Homeowners insurance policies normally cover fire, theft, vandalism and storm damage. Floods and earthquakes are usually excluded from the homeowners policy, but may be covered by separate policies. Many policies cover related expenses, such as the cost of temporary housing while your home is being repaired. If you are dissatisfied with the outcome of a claim, whether or not you can sue depends on the specific problem and the language of your policy.
The arbitration clause in your homeowners policy takes precedence over the merits of specific claims. Not all states allow these clauses, although about half do, and even where they are allowed, not all homeowners policies include them. If there is an arbitration clause in your policy, in almost all instances, you don't have a right to sue your insurance company. Instead, you must submit to an arbitration process in which you lose many of the rights you normally have in court. A 2009 Center for Responsible Lending study concluded that in arbitration cases, consumers prevailed only about 4 percent of the time. One reason for the imbalance, the study found, is that those arbitrators who ruled against consumers more often became popular in the industry and received many more future cases.
Most insurance disputes are over coverage and settlement amounts, and are independent of the merits of the actual repairs. If your insurance company maintains you are not covered for your claim, and you cannot reach a compromise, filing suit may be your only choice. When the settlement amount is disputed, in most cases, you can achieve a compromise with the company that is more cost-effective than filing suit. The settlement may be less than you believe you deserve, but unless the damage is considerable, you are probably better off settling than going to court. For a helpful discussion of the settlement process, see the Nolo Press website article "Tips for Negotiating With an Insurance Company" in the References section.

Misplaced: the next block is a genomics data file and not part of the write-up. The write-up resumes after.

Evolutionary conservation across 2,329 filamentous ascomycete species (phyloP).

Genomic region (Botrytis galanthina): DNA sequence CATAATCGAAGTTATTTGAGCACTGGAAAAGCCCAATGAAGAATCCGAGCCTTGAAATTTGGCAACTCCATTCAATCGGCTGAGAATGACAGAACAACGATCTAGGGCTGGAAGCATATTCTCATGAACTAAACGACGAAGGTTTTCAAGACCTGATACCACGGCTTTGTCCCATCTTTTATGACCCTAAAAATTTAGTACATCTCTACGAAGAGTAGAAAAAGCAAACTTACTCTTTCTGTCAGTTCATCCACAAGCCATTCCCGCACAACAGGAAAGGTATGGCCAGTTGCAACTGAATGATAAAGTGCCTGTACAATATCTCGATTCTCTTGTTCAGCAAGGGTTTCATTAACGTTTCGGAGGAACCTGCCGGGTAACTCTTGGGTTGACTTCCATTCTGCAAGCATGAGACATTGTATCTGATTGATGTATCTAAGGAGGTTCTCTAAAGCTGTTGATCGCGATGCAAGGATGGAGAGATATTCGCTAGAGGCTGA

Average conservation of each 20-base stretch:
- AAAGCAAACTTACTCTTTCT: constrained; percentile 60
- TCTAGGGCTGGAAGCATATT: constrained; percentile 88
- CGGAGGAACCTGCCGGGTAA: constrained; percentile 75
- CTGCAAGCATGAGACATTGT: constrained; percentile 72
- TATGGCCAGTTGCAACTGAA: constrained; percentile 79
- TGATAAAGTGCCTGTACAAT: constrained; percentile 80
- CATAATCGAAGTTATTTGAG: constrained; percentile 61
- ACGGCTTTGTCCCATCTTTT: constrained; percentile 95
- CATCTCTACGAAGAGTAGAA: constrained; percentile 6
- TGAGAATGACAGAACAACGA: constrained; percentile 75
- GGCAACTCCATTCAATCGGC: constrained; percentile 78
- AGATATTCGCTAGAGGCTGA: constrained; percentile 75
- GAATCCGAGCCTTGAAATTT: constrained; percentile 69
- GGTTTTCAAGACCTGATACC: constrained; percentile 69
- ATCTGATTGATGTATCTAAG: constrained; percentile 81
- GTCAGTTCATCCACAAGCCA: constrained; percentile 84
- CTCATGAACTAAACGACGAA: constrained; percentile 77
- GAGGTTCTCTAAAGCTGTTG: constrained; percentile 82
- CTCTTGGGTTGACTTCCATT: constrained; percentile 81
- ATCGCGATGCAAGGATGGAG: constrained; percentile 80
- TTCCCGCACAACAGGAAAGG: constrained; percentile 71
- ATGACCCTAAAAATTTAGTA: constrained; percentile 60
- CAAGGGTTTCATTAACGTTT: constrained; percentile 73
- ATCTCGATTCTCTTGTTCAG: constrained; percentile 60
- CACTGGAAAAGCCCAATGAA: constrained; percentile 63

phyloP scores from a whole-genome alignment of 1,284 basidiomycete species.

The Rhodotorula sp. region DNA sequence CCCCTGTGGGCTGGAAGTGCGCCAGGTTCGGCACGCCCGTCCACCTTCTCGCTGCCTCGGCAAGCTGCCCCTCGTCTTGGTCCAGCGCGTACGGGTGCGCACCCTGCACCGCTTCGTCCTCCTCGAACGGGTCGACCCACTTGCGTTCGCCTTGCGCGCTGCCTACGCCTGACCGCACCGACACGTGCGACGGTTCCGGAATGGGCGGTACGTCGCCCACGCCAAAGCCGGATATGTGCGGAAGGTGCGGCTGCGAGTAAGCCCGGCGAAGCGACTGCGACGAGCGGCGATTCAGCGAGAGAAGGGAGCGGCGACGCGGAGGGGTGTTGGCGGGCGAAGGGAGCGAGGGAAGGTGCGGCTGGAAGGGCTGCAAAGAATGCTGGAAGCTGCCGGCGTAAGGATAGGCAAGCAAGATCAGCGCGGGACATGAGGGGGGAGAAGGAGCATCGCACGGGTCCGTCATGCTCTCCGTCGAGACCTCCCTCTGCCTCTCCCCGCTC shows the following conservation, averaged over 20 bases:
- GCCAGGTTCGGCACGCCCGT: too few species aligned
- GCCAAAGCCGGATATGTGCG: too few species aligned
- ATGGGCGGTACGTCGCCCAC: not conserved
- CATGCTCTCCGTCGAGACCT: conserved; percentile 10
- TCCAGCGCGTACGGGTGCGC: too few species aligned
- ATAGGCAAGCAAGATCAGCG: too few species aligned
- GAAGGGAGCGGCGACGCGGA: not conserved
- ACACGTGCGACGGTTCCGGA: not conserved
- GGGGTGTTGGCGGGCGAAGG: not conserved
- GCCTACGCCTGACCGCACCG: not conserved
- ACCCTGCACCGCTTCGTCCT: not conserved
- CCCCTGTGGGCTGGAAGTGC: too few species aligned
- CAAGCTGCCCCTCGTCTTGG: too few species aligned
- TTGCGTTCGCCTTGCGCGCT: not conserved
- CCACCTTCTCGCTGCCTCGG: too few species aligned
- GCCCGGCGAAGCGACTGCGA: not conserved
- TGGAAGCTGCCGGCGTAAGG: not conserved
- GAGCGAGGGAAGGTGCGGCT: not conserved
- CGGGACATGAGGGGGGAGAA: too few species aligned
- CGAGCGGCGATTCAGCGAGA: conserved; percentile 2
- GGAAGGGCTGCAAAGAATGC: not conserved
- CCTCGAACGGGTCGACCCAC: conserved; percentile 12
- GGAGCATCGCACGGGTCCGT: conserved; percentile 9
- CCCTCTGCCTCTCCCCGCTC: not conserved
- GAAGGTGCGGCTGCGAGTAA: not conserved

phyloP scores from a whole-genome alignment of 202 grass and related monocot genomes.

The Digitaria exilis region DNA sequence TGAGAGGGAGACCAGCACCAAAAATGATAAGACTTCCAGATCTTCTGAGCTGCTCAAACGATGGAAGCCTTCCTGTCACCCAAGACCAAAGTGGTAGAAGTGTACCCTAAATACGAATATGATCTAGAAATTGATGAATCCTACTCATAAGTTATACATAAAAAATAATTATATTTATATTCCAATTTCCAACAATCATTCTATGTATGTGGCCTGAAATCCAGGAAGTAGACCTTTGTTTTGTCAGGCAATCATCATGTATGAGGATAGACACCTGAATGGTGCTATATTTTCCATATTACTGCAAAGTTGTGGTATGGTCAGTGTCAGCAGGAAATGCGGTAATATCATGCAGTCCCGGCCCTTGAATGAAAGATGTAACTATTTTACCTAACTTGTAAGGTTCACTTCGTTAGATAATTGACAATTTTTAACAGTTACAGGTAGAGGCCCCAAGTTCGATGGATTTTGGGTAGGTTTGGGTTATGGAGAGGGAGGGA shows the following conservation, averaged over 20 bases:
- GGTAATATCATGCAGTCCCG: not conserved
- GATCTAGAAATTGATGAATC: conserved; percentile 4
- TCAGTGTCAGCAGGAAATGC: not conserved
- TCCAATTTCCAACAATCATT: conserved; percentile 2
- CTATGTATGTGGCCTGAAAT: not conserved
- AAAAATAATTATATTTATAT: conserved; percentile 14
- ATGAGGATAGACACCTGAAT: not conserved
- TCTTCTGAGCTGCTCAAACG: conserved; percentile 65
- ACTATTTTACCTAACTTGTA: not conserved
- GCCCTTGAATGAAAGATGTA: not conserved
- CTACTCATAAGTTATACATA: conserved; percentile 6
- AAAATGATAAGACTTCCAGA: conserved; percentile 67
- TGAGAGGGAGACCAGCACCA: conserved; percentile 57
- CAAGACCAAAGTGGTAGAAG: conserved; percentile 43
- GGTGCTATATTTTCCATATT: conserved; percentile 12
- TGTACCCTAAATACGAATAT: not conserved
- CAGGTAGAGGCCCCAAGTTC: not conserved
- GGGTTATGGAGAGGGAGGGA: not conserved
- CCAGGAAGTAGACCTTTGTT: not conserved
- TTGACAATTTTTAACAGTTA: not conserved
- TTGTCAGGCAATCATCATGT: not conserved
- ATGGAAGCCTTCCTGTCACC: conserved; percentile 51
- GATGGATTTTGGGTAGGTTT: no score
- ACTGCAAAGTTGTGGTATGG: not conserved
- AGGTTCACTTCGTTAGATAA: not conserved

In most circumstances, your insurance company is not responsible for bad repairs. The claims process primarily involves you and the claims adjuster. The usual conclusion of the negotiation is your mutual agreement to a settlement amount. At that point, you are responsible for hiring competent contractors to carry out the repairs. If they are unsatisfactory, your dispute is with the contractor or whoever did the repair work.
In some instances, circumstances in the settlement and repair process can make the insurance company potentially liable. A house that has lost a roof in a storm, for example, may need preliminary emergency repairs or be subject to even more damage. If the insurance company refuses to pay for these repairs until you agree to accept its overall settlement offer, it may incur some liability. If you didn't have enough money in the settlement to repair your house properly, a court may invalidate the original settlement agreement because you signed it under duress and hold the company responsible for the cost of properly repairing your house. In complicated insurance matters of this kind, consult a real estate attorney.
- Willkie, Farr & Gallagher: Eighth Circuit Rules -- Endorsement Voids Otherwise Mandatory Arbitration Clause in Insurance Policy
- Robbins, Kaplan, Miller and Ciresi: We Agreed to What?! How the Selection of an Arbitration Clause Can Impact a Client's Legal Rights
- Responsible Lending: Stacked Deck -- A Statistical Analysis of Forced Arbitration
- Nolo Press: Tips for Negotiating With an Insurance Company
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